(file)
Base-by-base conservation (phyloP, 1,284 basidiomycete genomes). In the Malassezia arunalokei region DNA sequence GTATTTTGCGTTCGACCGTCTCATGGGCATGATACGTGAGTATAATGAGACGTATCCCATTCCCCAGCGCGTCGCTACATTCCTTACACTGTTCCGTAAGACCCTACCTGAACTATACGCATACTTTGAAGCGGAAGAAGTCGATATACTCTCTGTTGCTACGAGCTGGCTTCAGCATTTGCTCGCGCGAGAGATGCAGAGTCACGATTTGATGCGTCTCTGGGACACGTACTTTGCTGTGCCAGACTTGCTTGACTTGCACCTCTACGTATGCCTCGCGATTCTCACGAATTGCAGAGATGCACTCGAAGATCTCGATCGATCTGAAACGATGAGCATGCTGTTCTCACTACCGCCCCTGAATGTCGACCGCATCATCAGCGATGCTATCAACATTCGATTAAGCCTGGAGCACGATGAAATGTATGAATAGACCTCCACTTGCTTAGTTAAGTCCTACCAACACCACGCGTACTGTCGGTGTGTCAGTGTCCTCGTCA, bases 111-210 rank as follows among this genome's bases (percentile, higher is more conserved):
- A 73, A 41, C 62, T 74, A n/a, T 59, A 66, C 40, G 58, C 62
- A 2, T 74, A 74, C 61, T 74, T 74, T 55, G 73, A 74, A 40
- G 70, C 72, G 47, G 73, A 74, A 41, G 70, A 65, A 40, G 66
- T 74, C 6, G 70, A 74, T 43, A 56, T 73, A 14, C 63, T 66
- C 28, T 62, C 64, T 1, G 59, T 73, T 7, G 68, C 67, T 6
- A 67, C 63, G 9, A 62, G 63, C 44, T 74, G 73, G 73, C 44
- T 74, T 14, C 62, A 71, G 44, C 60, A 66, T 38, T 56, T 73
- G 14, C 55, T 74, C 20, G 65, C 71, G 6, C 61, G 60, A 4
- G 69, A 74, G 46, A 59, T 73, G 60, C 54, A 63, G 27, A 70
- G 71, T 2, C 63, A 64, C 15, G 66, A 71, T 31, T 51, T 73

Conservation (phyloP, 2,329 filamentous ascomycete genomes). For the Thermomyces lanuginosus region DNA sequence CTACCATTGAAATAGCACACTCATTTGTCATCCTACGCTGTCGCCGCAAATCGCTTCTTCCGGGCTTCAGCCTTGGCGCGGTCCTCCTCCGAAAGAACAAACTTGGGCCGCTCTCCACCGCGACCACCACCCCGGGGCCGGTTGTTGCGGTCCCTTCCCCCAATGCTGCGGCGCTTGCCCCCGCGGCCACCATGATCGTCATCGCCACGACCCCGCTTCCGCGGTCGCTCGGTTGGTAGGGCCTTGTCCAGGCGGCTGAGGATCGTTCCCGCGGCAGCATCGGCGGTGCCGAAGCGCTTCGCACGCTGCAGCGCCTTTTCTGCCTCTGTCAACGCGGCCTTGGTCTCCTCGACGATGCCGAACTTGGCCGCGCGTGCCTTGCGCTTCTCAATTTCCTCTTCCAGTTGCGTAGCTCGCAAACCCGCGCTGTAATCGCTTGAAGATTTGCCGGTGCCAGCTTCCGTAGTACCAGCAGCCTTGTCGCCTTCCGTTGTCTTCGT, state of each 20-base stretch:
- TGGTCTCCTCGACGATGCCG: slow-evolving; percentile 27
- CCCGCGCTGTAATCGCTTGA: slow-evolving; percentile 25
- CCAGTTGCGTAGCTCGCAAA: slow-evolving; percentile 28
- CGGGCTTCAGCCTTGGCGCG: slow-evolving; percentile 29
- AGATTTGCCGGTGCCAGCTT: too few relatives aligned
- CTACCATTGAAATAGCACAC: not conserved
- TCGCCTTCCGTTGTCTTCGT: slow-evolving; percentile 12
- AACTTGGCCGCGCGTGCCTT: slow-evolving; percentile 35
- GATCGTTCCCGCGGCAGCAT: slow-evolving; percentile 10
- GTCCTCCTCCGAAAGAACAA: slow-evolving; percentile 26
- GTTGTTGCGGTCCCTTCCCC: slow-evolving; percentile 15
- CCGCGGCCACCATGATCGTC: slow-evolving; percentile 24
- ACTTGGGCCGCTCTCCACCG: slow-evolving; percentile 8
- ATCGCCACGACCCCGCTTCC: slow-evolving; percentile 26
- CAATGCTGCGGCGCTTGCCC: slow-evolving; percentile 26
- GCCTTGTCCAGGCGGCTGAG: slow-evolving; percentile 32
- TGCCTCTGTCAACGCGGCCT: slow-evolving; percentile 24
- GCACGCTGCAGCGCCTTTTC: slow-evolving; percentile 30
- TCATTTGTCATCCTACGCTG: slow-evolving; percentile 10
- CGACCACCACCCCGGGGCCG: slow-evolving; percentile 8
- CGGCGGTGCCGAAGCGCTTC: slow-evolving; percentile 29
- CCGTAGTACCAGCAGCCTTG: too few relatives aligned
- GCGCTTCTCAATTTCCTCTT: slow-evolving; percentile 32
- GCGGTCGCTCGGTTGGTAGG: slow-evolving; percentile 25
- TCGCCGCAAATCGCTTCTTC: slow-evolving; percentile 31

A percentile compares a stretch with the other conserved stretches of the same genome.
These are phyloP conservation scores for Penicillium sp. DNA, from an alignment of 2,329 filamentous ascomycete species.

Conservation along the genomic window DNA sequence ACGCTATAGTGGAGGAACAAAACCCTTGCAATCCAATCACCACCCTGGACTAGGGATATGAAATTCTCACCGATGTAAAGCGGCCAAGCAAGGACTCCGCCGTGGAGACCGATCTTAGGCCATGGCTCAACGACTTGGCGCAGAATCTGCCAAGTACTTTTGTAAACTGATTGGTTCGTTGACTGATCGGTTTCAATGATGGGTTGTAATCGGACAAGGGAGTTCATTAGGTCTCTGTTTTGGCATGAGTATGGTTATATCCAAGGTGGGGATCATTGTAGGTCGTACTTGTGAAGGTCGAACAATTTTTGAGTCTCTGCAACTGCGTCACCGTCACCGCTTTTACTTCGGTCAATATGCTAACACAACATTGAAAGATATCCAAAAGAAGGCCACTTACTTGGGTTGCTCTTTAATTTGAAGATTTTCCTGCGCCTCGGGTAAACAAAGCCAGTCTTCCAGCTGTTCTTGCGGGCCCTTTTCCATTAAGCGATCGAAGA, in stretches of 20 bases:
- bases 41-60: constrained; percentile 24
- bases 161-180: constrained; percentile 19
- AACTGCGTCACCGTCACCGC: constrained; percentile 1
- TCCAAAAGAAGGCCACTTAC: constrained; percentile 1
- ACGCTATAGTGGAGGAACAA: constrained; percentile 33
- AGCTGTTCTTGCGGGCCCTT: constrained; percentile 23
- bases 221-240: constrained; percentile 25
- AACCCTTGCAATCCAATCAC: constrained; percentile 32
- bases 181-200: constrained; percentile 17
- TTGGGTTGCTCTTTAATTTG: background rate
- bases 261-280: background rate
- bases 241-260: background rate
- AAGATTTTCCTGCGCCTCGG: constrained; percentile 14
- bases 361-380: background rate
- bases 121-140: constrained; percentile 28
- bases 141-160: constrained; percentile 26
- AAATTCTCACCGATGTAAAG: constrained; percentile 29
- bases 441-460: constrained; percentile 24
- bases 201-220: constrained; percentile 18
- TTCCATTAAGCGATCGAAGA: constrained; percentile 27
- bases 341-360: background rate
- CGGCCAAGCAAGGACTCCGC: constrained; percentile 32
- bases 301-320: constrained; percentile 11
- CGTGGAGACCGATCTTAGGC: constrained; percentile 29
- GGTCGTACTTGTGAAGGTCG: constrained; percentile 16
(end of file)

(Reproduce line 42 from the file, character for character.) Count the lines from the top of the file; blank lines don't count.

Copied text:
- bases 161-180: constrained; percentile 19